Posted by Curt on 7 January, 2020 at 12:12 pm. 1 comment.


The inspector general’s report on FISA abuse revealed significant, systemic malfeasance by the FBI. But as bad as the IG’s findings were, the details included in last month’s 478-page report suggest worse is coming when U.S. Attorney John Durham concludes his investigation into the Russia collusion hoax.

Three aspects of the IG’s report foreshadow the possibility that more revelations of misconduct are yet to come, implicating other parts of the U.S. intelligence community and possibly those of our supposed allies.

First, we have the IG’s findings that the FBI did not use any confidential human sources (CHSs) or undercover employees (UCEs) prior to the July 31, 2016, launch of Crossfire Hurricane, and the report’s conclusion that the New York Field Office had not used any CHSs to target Trump campaign associate Carter Page during its previously launched investigation into Page. According to the IG report, “all of the members of the Crossfire Hurricane team told the OIG that no investigative steps of any type were taken prior to receipt of the predicating information for the Crossfire Hurricane investigation on July 28, 2016, and we found no evidence to the contrary.”

Second, the IG report reveals that the FBI did not have access to the databases of other members of the U.S. intelligence community. We know this because one of the early investigative steps the Crossfire Hurricane team took, according to the IG report, was to “send names of, among others, individuals associated with the Trump campaign to other U.S. government intelligence agencies for any further information.”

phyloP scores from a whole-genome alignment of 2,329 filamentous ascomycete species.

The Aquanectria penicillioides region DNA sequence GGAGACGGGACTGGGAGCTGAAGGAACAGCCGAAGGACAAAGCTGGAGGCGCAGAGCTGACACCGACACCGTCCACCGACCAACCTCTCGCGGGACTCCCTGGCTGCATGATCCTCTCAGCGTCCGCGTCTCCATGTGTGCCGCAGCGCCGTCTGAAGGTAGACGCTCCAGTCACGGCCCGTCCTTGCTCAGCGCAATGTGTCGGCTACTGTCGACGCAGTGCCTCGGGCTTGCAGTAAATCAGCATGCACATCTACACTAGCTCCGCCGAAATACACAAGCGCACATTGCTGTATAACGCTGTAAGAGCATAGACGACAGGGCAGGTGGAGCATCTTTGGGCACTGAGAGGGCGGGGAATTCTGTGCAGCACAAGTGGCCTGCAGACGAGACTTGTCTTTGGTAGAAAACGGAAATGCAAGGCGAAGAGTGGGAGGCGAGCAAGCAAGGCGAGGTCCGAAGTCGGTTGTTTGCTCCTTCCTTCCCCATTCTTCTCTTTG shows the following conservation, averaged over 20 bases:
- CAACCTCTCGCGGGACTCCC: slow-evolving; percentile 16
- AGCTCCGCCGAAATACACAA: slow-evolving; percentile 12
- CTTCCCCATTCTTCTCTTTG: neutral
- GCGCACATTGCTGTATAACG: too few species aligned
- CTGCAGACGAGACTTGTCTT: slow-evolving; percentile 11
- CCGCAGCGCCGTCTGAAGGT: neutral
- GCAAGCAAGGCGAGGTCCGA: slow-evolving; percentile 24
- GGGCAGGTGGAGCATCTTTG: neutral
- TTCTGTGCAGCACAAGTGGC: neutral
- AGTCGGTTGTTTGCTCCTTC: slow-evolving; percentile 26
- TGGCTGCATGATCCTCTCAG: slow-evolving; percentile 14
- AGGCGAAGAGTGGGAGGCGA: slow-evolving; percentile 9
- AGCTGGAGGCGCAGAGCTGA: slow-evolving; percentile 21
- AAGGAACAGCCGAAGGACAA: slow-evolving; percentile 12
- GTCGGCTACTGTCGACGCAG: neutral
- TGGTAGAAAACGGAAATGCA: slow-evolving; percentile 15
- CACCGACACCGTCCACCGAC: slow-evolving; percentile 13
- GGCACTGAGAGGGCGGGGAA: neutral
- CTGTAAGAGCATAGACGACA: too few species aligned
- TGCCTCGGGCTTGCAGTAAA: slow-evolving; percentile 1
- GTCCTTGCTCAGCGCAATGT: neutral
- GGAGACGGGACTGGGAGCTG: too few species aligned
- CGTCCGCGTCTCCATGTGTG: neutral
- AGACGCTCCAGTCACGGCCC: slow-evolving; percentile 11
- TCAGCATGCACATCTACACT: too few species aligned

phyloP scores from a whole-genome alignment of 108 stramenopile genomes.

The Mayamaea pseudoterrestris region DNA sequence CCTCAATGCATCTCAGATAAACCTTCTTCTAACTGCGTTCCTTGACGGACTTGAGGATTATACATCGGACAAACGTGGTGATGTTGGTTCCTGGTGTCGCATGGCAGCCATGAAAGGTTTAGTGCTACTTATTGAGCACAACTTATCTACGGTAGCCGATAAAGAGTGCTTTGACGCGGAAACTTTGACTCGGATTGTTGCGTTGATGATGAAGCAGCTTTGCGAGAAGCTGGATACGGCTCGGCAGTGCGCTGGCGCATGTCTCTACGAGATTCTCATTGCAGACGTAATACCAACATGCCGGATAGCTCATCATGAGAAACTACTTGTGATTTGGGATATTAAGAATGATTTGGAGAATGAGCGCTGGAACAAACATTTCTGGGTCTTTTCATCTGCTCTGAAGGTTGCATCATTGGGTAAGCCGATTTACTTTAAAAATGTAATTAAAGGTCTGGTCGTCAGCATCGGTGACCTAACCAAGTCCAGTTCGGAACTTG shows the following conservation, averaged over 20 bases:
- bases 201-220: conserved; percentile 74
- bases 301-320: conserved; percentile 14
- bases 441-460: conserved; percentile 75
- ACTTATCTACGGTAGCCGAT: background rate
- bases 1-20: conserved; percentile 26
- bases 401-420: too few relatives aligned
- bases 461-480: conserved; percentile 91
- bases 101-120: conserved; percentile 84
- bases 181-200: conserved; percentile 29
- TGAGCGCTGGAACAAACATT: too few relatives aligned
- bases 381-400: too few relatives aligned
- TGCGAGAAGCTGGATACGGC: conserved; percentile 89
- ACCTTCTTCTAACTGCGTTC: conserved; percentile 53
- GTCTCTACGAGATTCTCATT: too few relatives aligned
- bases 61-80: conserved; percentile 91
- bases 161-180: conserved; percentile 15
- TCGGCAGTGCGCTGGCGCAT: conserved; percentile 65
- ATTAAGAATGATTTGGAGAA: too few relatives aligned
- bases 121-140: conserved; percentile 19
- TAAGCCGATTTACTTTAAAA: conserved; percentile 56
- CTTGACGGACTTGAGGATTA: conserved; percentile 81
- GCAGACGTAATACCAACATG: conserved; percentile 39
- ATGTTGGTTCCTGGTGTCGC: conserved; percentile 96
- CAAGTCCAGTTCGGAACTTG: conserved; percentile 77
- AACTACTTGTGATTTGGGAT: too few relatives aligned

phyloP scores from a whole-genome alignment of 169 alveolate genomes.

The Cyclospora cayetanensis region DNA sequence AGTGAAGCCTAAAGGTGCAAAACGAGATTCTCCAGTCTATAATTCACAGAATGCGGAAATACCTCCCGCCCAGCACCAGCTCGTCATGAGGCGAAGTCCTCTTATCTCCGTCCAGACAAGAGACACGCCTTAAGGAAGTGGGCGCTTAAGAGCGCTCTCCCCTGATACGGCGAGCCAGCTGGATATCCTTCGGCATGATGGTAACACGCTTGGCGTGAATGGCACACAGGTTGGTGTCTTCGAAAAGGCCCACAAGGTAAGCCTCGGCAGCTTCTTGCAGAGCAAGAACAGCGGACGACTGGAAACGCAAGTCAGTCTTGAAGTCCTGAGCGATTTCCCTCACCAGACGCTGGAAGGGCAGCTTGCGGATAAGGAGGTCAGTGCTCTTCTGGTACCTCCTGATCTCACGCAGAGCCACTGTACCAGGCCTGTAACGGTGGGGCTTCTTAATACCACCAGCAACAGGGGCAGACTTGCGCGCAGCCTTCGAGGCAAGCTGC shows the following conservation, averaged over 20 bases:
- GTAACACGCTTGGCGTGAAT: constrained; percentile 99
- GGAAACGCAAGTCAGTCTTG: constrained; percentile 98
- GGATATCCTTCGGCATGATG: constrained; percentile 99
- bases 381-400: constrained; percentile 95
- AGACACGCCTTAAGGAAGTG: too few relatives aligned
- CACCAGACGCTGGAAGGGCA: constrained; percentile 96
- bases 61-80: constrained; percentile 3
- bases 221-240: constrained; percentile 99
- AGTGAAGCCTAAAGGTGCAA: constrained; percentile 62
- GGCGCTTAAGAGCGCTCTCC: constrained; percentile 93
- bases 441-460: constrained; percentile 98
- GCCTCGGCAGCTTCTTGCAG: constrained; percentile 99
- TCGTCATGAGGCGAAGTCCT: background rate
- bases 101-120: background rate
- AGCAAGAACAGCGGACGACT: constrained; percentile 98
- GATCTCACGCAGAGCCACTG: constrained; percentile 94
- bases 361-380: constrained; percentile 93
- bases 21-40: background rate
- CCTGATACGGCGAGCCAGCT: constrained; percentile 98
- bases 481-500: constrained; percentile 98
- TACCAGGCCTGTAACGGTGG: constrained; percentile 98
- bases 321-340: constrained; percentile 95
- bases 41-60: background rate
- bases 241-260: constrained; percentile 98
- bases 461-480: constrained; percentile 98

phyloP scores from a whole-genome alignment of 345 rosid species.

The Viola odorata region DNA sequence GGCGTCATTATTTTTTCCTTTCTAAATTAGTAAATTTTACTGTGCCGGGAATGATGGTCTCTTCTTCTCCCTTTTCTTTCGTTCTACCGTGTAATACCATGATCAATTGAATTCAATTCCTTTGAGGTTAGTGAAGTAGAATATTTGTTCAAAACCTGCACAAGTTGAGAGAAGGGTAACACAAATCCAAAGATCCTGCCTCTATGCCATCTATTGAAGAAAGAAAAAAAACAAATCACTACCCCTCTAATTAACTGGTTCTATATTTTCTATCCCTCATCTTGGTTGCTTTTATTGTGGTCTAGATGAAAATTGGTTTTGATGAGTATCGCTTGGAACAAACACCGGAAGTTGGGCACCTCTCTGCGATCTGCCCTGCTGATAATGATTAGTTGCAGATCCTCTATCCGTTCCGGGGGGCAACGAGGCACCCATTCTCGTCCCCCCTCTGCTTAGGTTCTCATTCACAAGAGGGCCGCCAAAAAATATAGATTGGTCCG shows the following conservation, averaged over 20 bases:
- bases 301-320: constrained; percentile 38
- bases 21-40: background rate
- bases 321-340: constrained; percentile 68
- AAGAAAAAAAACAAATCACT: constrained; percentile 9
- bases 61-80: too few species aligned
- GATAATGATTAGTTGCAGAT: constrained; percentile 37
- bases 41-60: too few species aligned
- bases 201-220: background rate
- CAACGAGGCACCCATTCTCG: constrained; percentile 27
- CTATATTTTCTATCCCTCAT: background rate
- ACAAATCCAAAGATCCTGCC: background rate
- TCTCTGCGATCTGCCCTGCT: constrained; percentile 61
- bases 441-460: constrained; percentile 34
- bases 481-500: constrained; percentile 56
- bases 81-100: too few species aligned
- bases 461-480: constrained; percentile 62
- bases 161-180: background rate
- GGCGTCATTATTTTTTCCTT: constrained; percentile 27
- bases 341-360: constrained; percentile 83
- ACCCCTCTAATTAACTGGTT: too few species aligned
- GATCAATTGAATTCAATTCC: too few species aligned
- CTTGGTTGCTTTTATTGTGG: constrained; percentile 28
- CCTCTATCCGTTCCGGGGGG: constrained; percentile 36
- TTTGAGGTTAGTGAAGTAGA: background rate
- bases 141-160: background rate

We also know the FBI did not have access to the source files or databases for other intelligence agencies because the FBI only learned that another government agency had approved Page for “Operational Contact” based on a memorandum provided to the FBI. Later, when the FBI sought to clarify whether Page had been a source for that agency, an FBI attorney wrote the liaison for that agency, asking whether Page had been a source. He had, but as the IG report revealed, the FBI attorney then altered the email to indicate that Page had not been.

The IG report did not identify the other agency. But Page told The Federalist that while he had “helped several of the agencies,” in this instance, he was “pretty sure they meant my support of the CIA.” No matter which intelligence agency it was, the IG report shows that the FBI didn’t have direct access to the records or source files for other members of the intelligence community.

The third significant point to note concerns the material the IG had access to and reviewed. According to the report, the IG was “given broad access to relevant materials by the Department [of Justice] and the FBI. In addition, we reviewed relevant information that other U.S. government agencies provided the FBI in the course of the Crossfire Hurricane investigation. However, because the activities of other agencies are outside our jurisdiction, we did not seek to obtain records from them that the FBI never received or reviewed, except for a limited amount of State Department records relating to Steele; we also did not seek to assess any actions other agencies may have taken.”